Free-agent OF Bryce Harper is at a crossroads in his career. At 26, the ex-Nationals slugger is now seven seasons in. He’s a six-time all-star, a National League Rookie of the Year and a National League MVP – and somehow his career still seems underwhelming.
Every generation has a handful of players whose talent and skill level all but guarantee a hall of fame selection, but for one reason or another, they don’t fulfill their potential. Harper has not reached the point yet where he is one of those players – he still has his whole prime ahead of him. But the way his career is going, he could become a cautionary tale. Despite how big of a contract he gets in the next month, Harper is coming off his worst season as a professional, and right now his career looks very similar to another controversial player who had as much talent as most in Cooperstown, only to fall short of induction: OF J.D. Drew.
They may not have the same hairstylist, but if you look beyond the follicles, Harper and Drew have more in common, baseball-wise, than Ken Griffey Jr. and Ken Griffey Sr.
Legends in the Making
Harper and Drew were both legends before stepping one foot on an MLB field. Harper was a YouTube sensation at 16 after beating minor leaguers in a home run derby and crushing a 570-foot in Las Vegas and set a Tropicana Field record with a 502-foot shot during a high school home run derby, both were with an aluminum bat. He then appeared on the cover of Sports Illustrated at 18. He graduated high school early, enrolling in the College of Southern Nevada and slashing a ridiculous .443/.526/.987 with 31 dingers as a 17-year-old in junior college. It’s like he was the baseball version of Ivan Drago: “Whatever he hits, he destroys.”
Drew came up at a simpler time – the late 90s. Before YouTube, before FanGraphs, before the Rally Monkey. A prospect so talented, Drew was a top-5 pick in the MLB Draft twice, despite signability concerns both times. On paper, he was everything you wanted in a baseball player. He had a sweet swing, an incredible eye and in 1998, he was coming off the best season of any college baseball hitter, ever. In fact, he still remains the only college player to have a 30/30 season. In total during his junior year at Florida State, Drew hit an insane .455 on his way to both the Dick Houser Trophy and the Golden Spikes Award.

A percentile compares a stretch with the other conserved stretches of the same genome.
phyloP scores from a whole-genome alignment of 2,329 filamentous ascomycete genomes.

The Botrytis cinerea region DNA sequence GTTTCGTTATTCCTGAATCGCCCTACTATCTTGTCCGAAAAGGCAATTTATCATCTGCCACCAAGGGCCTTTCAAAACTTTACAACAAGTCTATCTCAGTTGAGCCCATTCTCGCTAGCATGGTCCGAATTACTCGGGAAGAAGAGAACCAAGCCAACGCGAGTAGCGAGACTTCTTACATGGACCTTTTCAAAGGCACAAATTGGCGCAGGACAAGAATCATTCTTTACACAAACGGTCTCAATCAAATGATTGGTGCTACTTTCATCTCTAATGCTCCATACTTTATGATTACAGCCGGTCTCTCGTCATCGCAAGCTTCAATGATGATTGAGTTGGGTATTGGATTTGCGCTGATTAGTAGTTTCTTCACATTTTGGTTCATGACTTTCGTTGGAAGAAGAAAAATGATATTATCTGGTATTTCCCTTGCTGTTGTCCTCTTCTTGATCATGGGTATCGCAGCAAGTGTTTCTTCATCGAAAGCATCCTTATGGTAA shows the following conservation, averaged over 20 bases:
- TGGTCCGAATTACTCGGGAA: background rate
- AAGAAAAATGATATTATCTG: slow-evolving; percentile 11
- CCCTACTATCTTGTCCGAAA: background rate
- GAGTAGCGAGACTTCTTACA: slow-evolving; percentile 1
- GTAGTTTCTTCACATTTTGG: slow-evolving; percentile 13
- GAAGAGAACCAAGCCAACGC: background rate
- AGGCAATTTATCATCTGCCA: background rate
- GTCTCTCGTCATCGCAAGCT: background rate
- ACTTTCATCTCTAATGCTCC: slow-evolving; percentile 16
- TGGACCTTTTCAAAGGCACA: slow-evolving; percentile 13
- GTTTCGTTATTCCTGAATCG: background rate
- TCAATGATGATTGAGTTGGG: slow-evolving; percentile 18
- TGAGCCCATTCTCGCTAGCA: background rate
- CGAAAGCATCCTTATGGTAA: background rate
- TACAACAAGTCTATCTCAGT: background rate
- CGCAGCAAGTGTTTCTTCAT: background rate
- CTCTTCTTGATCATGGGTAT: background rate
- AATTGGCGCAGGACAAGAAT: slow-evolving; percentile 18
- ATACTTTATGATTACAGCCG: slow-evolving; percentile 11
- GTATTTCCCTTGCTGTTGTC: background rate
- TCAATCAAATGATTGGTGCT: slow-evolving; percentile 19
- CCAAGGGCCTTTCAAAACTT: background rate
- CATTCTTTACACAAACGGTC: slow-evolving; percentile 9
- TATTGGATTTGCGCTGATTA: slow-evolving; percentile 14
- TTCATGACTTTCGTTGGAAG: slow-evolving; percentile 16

First Seven Seasons
Both players spent minimal time in the minors (Harper 130 games, Drew 45) before being called up and neither wasted any time performing. In their first seven full seasons, Drew’s and Harper’s numbers are very similar, with Drew appearing to have the better start to his career (28.6 to 27.4 fWAR) despite Harper winning more accolades (Drew’s only all-star appearance came in his 10th season, in 2008 with Boston):
Note the batting average, OBP and slugging percentages are almost identical. Some of the counting stats might not be, however, until you factor in games played. Both players had at least three seasons where they missed at least 50 games per to injury in their first seven seasons, but Harper ended up playing more than 100 total games in that span. If we prorate Drew’s numbers from the 814 he played to the 927 Harper played, the similarity is even more striking:
Drew 1998-2005 prorated to 927 games:
The results might not be identical, but they are as close as Patty and Selma. Drew was ahead of the Moneyball explosion, as he was one of the best at working the count in the early 2000s, averaging roughly four pitchers per plate appearance. Fifteen years later and Harper is also one of the most selective in the league with an almost identical mark.